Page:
This embodiment is used, for example, in a home to obtain double power from two such branch outlets by drawing no more than the prescribed maximum current from either of two such branch outlets. If twice the nominal voltage, e.g. 230 volts a.c. is needed for a particular high powered appliance, inlet connector 10 is plugged into a convenient active branch outlet and input connector 12 into a nearby such branch outlet. Lamp 96, rated substantially for the double nominal voltage and connected across contactors 66 and 68, lights when substantially double nominal voltage is available from combiner outlet 69. It is observed that the connections to combiner outlet 69 are open unless such higher voltage is impressed thereon. While double voltage is present on combiner 69, all connections to low voltage combiner outlet 94 are open, except that to the grounded contactor 24 of input connector 12. If the double nominal voltage is not obtained and the lamp is in working condition, then one of the input connectors must be inserted in another such building branch outlet, using a suitable extension cord, if necessary, until a branch outlet connected to a branch line powered from the opposite lead-in conductor (A or B) is located and for which combination the lamp will light and the double voltage will be available on combiner outlet 69.
When input connectors 10 and 12 are inserted into two separate branch outlets which are interconnected to the same lead-in conductor, e.g. A, then lamp 98, connected between outlet contactors 90 and 92, lights and combiner outlet 94 is powered with nominal voltage, such as 115 volts, but with the capacity to deliver up to twice the rated current of each separate branch outlet. Additionally, lamps 25 may be connected across the contactors of each input connector to indicate that voltage is impressed between contactors when inserted into such branch outlets. These lamps aid in locating "compatible" branch outlets needed for double power output, either double voltage or double current, but are not essential to operation of the invention. For practical considerations, it is evident that the combiner outlets must be designed and constructed to handle safely twice as much power as either of the input connectors of the electric branch-line combiner or the branch outlets they are inserted into. Combiner outlet 69 must, in addition be rated to handle safely the double nominal voltage impressed thereon. Combiner outlet 69 as shown in FIG. 2, represents such a higher voltage higher power rated outlet.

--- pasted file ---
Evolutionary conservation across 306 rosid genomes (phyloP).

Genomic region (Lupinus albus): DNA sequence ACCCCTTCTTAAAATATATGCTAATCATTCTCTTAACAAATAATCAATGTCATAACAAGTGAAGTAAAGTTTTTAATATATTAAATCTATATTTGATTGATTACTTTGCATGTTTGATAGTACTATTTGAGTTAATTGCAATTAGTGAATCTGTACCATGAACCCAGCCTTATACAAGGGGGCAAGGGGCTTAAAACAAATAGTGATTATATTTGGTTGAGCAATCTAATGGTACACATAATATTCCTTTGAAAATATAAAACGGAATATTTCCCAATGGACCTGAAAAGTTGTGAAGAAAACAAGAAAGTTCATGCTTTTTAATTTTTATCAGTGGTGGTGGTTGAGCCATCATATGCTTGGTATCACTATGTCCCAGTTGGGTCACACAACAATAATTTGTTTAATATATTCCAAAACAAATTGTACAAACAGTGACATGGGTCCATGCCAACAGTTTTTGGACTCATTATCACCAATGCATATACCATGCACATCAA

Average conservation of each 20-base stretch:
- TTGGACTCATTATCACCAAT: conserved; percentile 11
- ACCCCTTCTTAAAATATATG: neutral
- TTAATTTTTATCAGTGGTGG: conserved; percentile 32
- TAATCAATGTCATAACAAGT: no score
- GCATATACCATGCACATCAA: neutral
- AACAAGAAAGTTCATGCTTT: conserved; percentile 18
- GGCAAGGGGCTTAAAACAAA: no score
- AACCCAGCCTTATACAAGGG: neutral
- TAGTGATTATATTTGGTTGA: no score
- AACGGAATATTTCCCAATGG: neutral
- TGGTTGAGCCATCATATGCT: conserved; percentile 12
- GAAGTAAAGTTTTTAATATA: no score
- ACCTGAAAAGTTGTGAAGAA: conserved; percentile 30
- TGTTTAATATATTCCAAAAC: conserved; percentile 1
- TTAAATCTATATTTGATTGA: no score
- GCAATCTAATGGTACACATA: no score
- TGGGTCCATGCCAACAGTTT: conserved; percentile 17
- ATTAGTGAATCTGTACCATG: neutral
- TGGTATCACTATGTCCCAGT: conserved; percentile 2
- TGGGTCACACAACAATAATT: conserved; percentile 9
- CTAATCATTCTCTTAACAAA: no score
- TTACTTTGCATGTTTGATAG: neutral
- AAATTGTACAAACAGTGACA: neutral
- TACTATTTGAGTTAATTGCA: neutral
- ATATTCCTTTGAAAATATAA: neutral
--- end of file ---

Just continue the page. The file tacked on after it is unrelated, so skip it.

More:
It is evident that double rated current at nominal voltage can also be supplied through combiner outlet 94 by connecting input connectors 10 and 12 into branch outlets powered from a source having only two lead-in conductors rather than three as described hereinbefore.
FIGS. 3, 4, and 5 illustrate embodiments of the invention from which the power from two branch outlets can be combined only to obtain voltage twice that impressed on such separate branch outlets and up to rated current limitation. These embodiments deliver such double voltage when the respective input connectors 210 and 212 are inserted into selected branch outlets, of which one is electrically interconnected to lead-in conductor A of FIG. 1 and the other electrically interconnected to lead-in conductor B as discussed hereinbefore.
Otherwise, when input connectors 210 and 212 are interconnected through the respective contactors and conductors as discussed hereinbefore, to branch outlets electrically interconnected to the same lead-in conductors, i.e. either A or B but not across A and B, the voltage at combiner outlet 269 will be only nominal 115 volts, for example, and not double nominal, and the rated current will be limited to the maximum for each branch outlet.